Aren't you like, umm, a doctor or something?
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Old 08-26-08, 12:35 PM   #23
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1) The biopsy is not necessary (time for the physician education program to kick in).

2) My number of 1 in 233 is extremely conservative. It is widely reported as underdiagnosed -- and by a greater number of undiagnosed patients. Here are some examples:

Journal of American Medicine: incidence of between 1 in 100 and 1 in 200 and not diagnosed:

http://jama.ama-assn.org/cgi/content/extract/292/8/913

NIH, "Celiac Disease grossly underdiagnosed":

http://digestive.niddk.nih.gov/about/ddnews/spr06/1.htm


1 in 100 and not diagnosed: says Peter H. Green, MD, professor of clinical medicine at Columbia University Medical School in New York City.

http://www.webmd.com/digestive-disor...underdiagnosed

Celiac Disease under-diagnosed in patients with Type 1 diabetes:

http://www.imwr.com/issues/articles/2006-02_26.asp


1 in 150 and not diagnosed:

http://findarticles.com/p/articles/m...60/ai_57007028

see also:

http://www.nih.gov/news/pr/jun2004/od-30.htm


And, for those who'd really like to know more (if you have been diagnosed with one of more auto-immune diseases you SHOULD know more) -- see:

http://www.celiac.org/downloads/AreY...inalJul_08.pdf

For more about diagnosis, see:

http://health.usnews.com/articles/he...c-disease.html

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Old 08-26-08, 02:06 PM   #24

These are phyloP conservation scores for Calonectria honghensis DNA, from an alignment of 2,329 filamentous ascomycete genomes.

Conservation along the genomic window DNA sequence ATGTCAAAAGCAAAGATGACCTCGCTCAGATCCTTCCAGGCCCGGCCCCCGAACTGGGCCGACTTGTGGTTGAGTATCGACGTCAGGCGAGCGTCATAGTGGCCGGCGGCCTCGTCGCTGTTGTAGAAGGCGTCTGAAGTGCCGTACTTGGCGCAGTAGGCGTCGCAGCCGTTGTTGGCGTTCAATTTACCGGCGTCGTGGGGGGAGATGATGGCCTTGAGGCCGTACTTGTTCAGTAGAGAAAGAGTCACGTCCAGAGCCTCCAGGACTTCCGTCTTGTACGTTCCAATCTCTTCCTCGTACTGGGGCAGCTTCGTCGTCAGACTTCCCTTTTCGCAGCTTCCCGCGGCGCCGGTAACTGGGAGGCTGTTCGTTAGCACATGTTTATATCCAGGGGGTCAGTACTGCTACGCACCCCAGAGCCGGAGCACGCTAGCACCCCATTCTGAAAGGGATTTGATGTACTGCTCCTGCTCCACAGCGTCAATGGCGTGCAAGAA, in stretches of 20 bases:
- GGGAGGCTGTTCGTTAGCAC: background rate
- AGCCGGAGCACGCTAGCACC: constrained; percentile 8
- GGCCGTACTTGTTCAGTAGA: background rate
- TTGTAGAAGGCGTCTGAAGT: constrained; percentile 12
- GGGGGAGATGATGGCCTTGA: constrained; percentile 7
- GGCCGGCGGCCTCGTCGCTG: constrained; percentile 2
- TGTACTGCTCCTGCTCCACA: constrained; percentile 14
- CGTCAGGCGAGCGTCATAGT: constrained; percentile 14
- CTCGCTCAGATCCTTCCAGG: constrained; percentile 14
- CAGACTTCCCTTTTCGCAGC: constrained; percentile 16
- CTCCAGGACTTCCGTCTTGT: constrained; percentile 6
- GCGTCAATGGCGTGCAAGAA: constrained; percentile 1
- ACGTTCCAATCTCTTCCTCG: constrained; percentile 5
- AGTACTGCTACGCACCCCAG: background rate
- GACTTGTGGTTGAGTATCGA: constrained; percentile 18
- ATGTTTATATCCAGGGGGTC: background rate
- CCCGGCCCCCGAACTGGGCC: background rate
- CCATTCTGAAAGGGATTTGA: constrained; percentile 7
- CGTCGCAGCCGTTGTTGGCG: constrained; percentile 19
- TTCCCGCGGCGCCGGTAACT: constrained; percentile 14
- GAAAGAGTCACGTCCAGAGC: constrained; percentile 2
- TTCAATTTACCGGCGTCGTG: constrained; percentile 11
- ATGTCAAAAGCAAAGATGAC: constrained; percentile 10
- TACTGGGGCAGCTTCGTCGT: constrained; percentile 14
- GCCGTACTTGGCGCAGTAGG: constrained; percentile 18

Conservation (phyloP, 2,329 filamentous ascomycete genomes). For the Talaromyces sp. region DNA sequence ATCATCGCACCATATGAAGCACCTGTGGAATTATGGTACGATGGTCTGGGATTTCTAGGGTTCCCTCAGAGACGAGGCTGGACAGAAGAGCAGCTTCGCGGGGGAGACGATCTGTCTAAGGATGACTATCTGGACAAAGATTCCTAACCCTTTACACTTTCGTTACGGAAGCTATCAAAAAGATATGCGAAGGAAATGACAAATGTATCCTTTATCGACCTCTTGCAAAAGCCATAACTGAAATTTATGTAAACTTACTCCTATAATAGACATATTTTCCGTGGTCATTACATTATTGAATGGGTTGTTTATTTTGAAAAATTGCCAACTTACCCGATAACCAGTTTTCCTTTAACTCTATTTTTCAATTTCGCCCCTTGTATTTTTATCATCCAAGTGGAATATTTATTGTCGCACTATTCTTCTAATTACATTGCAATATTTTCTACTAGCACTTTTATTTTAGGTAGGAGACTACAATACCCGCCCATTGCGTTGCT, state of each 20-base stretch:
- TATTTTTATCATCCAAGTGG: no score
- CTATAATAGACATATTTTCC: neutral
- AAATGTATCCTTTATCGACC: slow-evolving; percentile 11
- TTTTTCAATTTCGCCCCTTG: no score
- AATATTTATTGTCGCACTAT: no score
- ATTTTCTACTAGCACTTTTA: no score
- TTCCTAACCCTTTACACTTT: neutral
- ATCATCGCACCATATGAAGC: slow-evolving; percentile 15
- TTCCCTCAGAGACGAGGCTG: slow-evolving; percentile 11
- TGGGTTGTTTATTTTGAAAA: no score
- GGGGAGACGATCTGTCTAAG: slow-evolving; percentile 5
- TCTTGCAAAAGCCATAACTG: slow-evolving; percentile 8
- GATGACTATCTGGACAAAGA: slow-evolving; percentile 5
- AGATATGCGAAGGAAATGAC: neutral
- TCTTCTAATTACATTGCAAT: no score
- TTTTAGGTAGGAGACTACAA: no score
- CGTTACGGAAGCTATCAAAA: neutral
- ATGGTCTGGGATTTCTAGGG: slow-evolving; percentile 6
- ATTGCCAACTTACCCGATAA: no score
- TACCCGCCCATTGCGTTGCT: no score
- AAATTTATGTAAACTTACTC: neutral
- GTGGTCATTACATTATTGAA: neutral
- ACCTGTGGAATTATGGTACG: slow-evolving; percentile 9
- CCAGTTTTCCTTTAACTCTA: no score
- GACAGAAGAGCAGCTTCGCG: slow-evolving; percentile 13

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Did you even read your own articles? From the WebMD post: Currently, a biopsy of the small intestine is considered the gold standard for diagnosing celiac disease, Green says. Doctors look for damage of the villi -- little finger-like protrusions in the small intestine important for absorbing nutrients.



You are not a physician so you can't be guilty of malpractice, but people can and do get into trouble by claiming expertise they don't have and giving advice over the Internet.
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Old 09-03-08, 11:30 PM   #25
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Did you even read your own articles? From the WebMD post: Currently, a biopsy of the small intestine is considered the gold standard for diagnosing celiac disease, Green says. Doctors look for damage of the villi -- little finger-like protrusions in the small intestine important for absorbing nutrients.



You are not a physician so you can't be guilty of malpractice, but people can and do get into trouble by claiming expertise they don't have and giving advice over the Internet.
Read all of the articles -- there's a reason the word "currently" is there. Thank goodness I'm not a doctor -- I'd hate to be stuck with the think you know more than you possibly can label to live up to all the time -- while trying keep up with the patient overload required by insurance company payments.

Meanwhile, this is additional interesting reading:

http://www.bakeryandsnacks.com/Formu...es-gluten-free